What is normal for the truckload industry? That may seem like a difficult question considering how rapidly things change in our industry—especially in the last calendar year. But there are several trends presenting themselves that will help us redefine what “normal” means for truckload in 2018 and 2019.
Below, we explore 8 trends that will have an effect on the truckload market in 2018.
1. Efficiently utilizing capacity
Since around 2011, when the recession started to improve, we’ve gotten used to seeing extremely efficient use of for-hire capacity. According to FTR Transportation Intelligence, it’s been common to see truckload utilization over 95%. It appears this trend of hyper-efficiency will continue.
Keep in mind that this level of efficiency leaves little elasticity in the market. When securing transportation, you’d do best to align your favorable freight attributes with carrier goals.
2. New trucks entering the market
In 2018, FTR Transportation Intelligence expects 60,000 more trucks will enter the market than are needed to replace retiring trucks. What’s not clear is if these strong truck sales forecasts will add capacity or primarily serve as replacement capacity. Incentives for carriers to purchase new trucks include better fuel economy, lower maintenance costs, higher reliability, and improved driver recruitment and retention.
While larger and medium sized carriers most commonly purchase new equipment, they may not be able to hire a new driver for each new truck, limiting the actual incremental growth to the fleet. Smaller carriers purchasing used trucks may be able to recruit friends and family members to join the business during these strong economic times.
3. Labor availability influences capacity
While actual equipment forecasts are strong, driver availability will continue to pose a significant challenge for the trucking industry. Added trucks cannot help capacity shortages if carriers must leave vehicles parked without anyone to drive them.
We will need to watch several factors to best understand labor in trucking, including the shared labor pool with manufacturing, oil and gas extraction, housing, immigration policy, the aging workforce, and wage increases.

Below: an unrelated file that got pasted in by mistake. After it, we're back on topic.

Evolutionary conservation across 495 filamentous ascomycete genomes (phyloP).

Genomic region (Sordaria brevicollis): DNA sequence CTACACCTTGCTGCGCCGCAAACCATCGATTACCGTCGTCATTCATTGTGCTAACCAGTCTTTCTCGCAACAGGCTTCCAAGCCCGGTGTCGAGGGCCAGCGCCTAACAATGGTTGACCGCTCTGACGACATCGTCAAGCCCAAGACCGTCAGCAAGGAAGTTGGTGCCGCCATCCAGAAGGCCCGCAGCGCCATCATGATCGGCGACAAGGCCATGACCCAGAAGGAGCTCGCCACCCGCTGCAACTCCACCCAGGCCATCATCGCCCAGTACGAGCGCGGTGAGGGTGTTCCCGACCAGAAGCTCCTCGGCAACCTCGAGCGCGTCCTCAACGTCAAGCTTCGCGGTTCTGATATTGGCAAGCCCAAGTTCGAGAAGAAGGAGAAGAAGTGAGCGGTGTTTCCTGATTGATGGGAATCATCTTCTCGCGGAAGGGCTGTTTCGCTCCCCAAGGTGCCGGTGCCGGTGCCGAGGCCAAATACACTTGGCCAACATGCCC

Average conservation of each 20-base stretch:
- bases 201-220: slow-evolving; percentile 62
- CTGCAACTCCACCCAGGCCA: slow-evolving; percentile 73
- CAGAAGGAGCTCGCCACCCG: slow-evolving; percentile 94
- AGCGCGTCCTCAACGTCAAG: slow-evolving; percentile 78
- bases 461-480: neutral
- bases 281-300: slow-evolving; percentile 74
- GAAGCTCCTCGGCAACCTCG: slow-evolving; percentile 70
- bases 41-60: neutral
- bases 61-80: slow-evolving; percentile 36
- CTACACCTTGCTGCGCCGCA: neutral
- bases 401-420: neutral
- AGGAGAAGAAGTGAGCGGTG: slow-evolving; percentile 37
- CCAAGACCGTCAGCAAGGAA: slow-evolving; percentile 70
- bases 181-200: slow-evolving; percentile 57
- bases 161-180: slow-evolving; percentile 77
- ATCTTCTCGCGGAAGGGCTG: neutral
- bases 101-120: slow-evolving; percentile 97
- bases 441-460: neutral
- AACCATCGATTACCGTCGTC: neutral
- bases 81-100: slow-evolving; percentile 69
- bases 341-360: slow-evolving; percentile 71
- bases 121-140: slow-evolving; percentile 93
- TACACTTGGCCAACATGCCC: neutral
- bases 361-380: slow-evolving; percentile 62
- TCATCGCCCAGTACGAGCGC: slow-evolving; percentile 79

4. Growing demand adds pressure
GDP and manufacturing indices continue to show strength in the economy. Should these levels of production continue, demand for more transportation will continue to place pressure on a fleet struggling to grow.
5. Ecommerce influences freight flow patterns and efficiency
The growing popularity of ecommerce is changing historical optimized freight flows of full trucks from manufacturing through a distribution center network to retail stores. Online orders are now shipped from manufacturing, upstream fulfillment centers, and retail stores. Often these shipments mean higher cube for the same goods, resulting in more overall market capacity being used.
6. Fuel continues its upward pricing climb
According to the Energy Information Administration, Benchmark North Sea Brent crude oil spot prices averaged $64 per barrel in December 2017, the highest monthly average since November 2014. Compared to a year ago, today’s fuel prices are 45% higher. Keep in mind that there is a difference between fuel pricing and market transportation pricing, yet it’s important to account for fuel fluctuations in your overall transportation budget, even if fuel prices are worked into the fuel surcharge or absorbed in part by carriers.
7. Tax reform may influence both supply and demand
New tax rules offer 100% depreciation for equipment in one year. It is a reasonable presumption that this change will incent manufacturers to invest and carriers to purchase more trucks, thereby injecting additional demand on today’s under supplied market.
8. ELD mandates influence is still unchartered
Finally, but certainly not least, the electronic logging device (ELD) mandate. The mandate to track hours of service (HOS) through an electronic device rather than a paper log book may shift driver behaviors regarding HOS. Following hours of service more closely may pull capacity hours for freight transport out of the market. As the mandate just launched in December 2017 and won’t be enforced until April 1, 2018, how significant this effect will be is still unknown.
How to navigate the new normal
One thing that remains constant through all of these factors is how they influence available capacity. No matter what the outcome of some of these trends and changes, capacity is still at the top of everyone’s mind. Here are a few areas to consider focusing on to help you succeed in these new market conditions:
• Consider the age of your pricing. Research shows that rates less than 12 months old and renewed on an annual cadence perform best.
• Benchmark. Review your current pricing position against a market benchmark, not only your internal numbers.
• Add predictability whenever possible. Eliminate ebbs and flows as much as possible. Predictable freight is easier to align with carrier optimization models.
• Consider your region. Depending on your shipping and delivery locations, these trends may influence your business more or less than in other regions.
• Shorten loading and unloading time. Make freight more attractive by cutting dwell time as much as possible.
• Remember, lead times matter. Adding as little as 24 hours of lead time can have a big impact on acceptance rates.
If you need help implementing any of these or other supply chain changes, connect with an expert from C.H. Robinson today to get started.